When it comes to making improvements in our billing process, our most valuable resources are our patients and their families. Concerns, complaints and suggestions from our patients have led to changes throughout our entire business cycle including changes in our processes, staff training, and software changes. We get patient complaints for less than one percent of all bills we send out, but we know that doesn’t help if you are the one with a billing issue.
If at any time you or someone you know has a question about their Teton Valley Health Care bill, please be sure to give us a call or send an email or letter requesting assistance. While it may feel therapeutic to turn to your neighbors or Facebook friends, we appreciate direct communication otherwise we won’t know about the problem and can’t fix or answer the concern.
Here’s an overview of how our billing cycle works, along with definitions of different billing terms.
When we send the first statement after a patient visit, it’s a detailed list of services. Every statement thereafter is a summary of the balance remaining, not a detailed list. We believe this provides patients with necessary data, but it doesn’t overwhelm patients by repeating the same details multiple times. If you ever need a detail for any of your visits, we’re happy to provide that for you along with any assistance in understanding the details.
We don’t send a statement for a service until the claim has been processed by the patient’s insurance. This helps to ensure that a patient is only billed for the amount they owe TVHC and that any insurance issues (eligibility, deductibles, and coverage terms) are dealt with before we ask you for payment. We do everything we can to provide a correct claim to your insurer immediately after the care is rendered. We want to see the insurer quickly and correctly process the claim as much as the patient does. If we’ve received incorrect billing information (this is why we always ask for your insurance information when you check in), if the insurance doesn’t process the claim correctly, if the insurance company needs additional information such as accident verification data, or if there are any other problems with the claim, it can take several months for the insurer to process and pay for the claim.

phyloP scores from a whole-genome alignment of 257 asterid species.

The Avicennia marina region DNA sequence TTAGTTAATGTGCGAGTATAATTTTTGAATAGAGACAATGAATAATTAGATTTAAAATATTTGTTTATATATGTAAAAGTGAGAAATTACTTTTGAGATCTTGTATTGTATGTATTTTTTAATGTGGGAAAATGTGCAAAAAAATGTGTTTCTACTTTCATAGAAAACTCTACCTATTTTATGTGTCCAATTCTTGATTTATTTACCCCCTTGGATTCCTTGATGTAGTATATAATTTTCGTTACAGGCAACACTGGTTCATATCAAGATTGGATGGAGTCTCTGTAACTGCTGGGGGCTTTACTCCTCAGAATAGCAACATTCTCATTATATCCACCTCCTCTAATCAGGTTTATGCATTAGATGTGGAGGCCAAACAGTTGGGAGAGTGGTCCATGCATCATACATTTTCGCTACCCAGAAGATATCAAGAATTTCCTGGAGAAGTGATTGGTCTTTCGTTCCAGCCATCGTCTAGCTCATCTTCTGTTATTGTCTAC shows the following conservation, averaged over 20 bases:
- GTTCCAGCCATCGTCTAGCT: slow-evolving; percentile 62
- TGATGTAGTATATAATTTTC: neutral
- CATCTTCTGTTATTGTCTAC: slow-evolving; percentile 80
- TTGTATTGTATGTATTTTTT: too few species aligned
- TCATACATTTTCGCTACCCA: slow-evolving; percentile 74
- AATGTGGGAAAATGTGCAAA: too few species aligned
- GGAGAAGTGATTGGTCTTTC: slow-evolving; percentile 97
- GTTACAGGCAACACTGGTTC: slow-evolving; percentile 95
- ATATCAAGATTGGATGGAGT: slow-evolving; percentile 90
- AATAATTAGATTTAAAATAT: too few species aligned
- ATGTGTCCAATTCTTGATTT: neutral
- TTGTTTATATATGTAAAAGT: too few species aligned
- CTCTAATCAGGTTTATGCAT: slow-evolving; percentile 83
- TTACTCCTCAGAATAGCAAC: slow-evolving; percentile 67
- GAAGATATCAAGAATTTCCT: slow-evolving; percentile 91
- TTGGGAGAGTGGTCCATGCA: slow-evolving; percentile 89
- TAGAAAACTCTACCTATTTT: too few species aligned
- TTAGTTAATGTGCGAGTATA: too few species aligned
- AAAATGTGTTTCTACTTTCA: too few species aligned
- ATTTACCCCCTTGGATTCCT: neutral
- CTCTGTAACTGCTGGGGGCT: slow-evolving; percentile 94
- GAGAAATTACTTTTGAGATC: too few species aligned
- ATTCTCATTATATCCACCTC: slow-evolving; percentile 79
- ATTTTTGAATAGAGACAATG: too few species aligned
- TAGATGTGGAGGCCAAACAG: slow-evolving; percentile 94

You’ll know when your insurance has processed your claim when you receive an Explanation of Benefits (EOB) that shows what you may still owe after your insurance has paid for any covered services. If you disagree with your EOB, you should contact your insurance provider for clarification. Most claims (bills) are sent to the insurance company and processed by the insurance company within 3 weeks of the date of service, so you should expect a TVHC bill 3-4 weeks after your visit.
Once the patient’s claim is processed by the insurer, or if the patient is uninsured, we send out the first statement with a list outlining the provided services. We then call each guarantor (the person listed as responsible for payment) within two weeks of that first statement to ensure that the statement was received, that it’s correct, and to see if there are any questions regarding the statement. This is not a “collections call”; it’s a courtesy call from our billing office offering to help you with any questions about your bill. If the statement is received and correct, we offer to accept payment immediately (we do accept most major credit cards).
We continue to reach out to the guarantor by phone and in writing (at least monthly) until the balance is paid or a payment plan is established. We work with patients who are unable to pay their bill by offering payment plans, assistance in applying for insurance, or through our financial assistance program. However, if a patient or guarantor doesn’t respond to our letters or calls, or fails to make necessary payment, we refer the person to a collection agency after 120 days. This is an action of last resort.